Guys that might creep into the first round think they’ll be in the lottery. Guys that will be lucky to be taken in the second round are sure they’re first-rounders.
Which makes a guy like Rotnei Clarke so refreshing. Here’s a gifted basketball player utterly unafraid to dream with his eyes open.
“I’m probably not going to get drafted,” said the former Butler shooting star after working out for the Pacers Monday at Bankers Life Fieldhouse. “I want to go whatever route I have to go to get to the level I want to be at and fulfill my dream.
“If that’s going overseas for a couple of years and then possibly making a spot in the NBA like Gary Neal (of San Antonio), guys that can shoot the ball or kind of like a combo guy that teams are going to give a chance. If somebody takes a chance on me, takes a risk, I think I could help a lot.”
The odds, at least in next week’s NBA Draft, are stacked squarely against Clarke. This is the time of year when scouts fall in love with data, with measurables, with height, wingspan, vertical leap, agility – things you can quantify with a stopwatch or yardstick.
Clarke is not one of those guys.
By the NBA book, he’s too short (5-11) to be a shooting guard, too slow to be a point guard, not quick enough to create shots for himself or his teammates, too old (he turns 24 next month) to have that magical, mystical quality known as upside.
Here’s what ESPN.com’s NBA Draft Tracker offered in terms of analysis:
“Clarke is clearly a gifted shooter and scorer, but given his age, lack of size and athletic ability, it’s unlikely he’ll be drafted.”
And that was the only site I could find that even ranked him among the top 100 draft prospects (he checked in at No. 98). Neither NBADraft.net nor DraftExpress.com had him ranked in their respective top 100s.
But here’s the thing about Clarke: if there isn’t a place in professional basketball somewhere for this guy, the problem is with the sport, not the player.
How do you quantify savvy? What spreadsheet reflects heart? I know all the things he is not, but I also know what he is: one of the deadliest shot-makers in the world.
The NBA is full of guys that can run and dunk. Find me a team that thinks it has enough shooters.
Clarke aspires to be a J.J. Redick type, a combo guard that can stretch the defense. Redick, however, stands 6-4 and still is considered a bit under-sized.
“I don’t lack any confidence,” Clarke said. “I’m a very humble person. I don’t like to talk a lot about myself but I do believe I have the confidence and I have the ability to play in this league.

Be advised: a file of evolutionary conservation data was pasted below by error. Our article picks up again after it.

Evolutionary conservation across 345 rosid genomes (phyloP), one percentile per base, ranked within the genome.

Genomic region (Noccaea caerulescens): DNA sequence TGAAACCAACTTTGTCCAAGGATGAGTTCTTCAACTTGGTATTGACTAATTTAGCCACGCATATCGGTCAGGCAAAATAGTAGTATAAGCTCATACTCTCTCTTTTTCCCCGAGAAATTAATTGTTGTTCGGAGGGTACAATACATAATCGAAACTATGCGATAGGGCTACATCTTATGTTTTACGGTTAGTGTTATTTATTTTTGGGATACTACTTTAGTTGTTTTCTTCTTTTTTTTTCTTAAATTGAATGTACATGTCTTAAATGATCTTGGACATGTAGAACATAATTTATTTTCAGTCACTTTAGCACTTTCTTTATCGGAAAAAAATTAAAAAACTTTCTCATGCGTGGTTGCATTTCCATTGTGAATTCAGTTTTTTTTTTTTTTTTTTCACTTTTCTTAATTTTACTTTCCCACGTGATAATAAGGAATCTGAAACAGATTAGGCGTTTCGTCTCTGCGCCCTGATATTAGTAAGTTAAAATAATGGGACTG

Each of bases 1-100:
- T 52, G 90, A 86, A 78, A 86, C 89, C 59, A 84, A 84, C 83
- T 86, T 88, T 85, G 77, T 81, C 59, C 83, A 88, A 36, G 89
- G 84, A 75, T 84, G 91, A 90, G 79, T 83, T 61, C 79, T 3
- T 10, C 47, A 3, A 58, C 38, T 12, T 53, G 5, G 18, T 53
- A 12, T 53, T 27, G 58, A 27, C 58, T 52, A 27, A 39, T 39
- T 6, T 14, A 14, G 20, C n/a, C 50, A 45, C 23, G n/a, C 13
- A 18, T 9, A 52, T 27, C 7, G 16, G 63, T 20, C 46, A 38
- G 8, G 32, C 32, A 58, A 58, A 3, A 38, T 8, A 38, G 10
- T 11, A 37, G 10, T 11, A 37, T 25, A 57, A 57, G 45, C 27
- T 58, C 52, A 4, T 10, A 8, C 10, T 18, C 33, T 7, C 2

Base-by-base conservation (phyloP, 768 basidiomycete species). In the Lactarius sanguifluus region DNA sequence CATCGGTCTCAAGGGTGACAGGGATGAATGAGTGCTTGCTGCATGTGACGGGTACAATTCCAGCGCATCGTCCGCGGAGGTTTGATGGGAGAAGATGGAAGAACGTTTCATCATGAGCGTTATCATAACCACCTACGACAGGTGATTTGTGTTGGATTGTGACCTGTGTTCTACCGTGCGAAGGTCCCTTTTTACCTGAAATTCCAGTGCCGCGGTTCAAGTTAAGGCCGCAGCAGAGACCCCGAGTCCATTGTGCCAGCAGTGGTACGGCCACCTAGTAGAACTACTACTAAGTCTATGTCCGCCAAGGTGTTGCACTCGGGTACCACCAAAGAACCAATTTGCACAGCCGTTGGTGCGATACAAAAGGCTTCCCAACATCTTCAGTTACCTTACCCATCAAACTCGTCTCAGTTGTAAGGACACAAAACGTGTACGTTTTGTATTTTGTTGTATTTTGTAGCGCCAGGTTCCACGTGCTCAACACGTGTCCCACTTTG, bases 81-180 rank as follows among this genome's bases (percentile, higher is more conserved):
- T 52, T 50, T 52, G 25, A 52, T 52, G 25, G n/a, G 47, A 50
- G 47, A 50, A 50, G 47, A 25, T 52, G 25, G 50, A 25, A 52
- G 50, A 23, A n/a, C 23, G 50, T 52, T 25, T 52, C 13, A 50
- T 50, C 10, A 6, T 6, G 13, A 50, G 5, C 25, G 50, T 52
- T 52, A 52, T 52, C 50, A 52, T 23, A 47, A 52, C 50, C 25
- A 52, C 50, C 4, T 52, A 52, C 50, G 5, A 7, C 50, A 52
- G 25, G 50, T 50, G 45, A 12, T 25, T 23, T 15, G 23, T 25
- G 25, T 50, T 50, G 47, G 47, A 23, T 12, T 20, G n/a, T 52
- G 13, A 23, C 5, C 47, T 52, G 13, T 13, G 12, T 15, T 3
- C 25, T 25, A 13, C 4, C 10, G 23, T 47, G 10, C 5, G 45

“I’m a realist. I’m not going to say I’m going to go out and be a starter or play a significant amount of minutes, but I do believe I have the ability to come in and knock down shots and do things that a lot of people think I can’t – whether it be for two minutes, one minute, being the third guy on the bench cheering my teammates on, whatever it is, I think I have a role in this league.”
Clarke is trying to move the NBA needle with little success. Though still limited by a shoulder injury sustained in his final game at Butler, he performed well in the Portsmouth Invitational in April, averaging 10.3 points and 4.3 assists.
“It was sore for a long time,” Clarke said. “I couldn’t do a lot of lifting at first, which bothered me because I wanted to get a lot stronger in my upper body. I sat out for a while and did some light shooting and ball-handling stuff. Finally getting it back to strength. …
“It’s definitely not an excuse. I didn’t want to say anything about it (at Portsmouth) because I didn’t want it to be an excuse but it was bothering me, especially on the second and third day, was really stiff going into those games. I played well but I definitely could’ve played better.”
In his only other NBA workout, for the Wizards, he showed the ability to handle the ball, run an offense and make plays – and also happened to shoot it like, well, like Rotnei Clarke.
He wasn’t as hot in front of the Pacers coaches and scouts, but he did demonstrate confidence in his shoulder with an impressive dunk.
Clarke hopes to line up a couple more workouts before the draft but he’s not exactly a hot commodity. His path to the NBA may begin in a summer league or two, wind through Europe and hopefully, eventually, maybe lead back to the league.
“I think everybody at some point in their life is going to face some adversity,” he said. “It’s really about you face the adversity and come out of it. Are people going to lay down when facing a challenge or are they going to fight?”
You know what Clarke’s going to do. He’s going to take his best shot.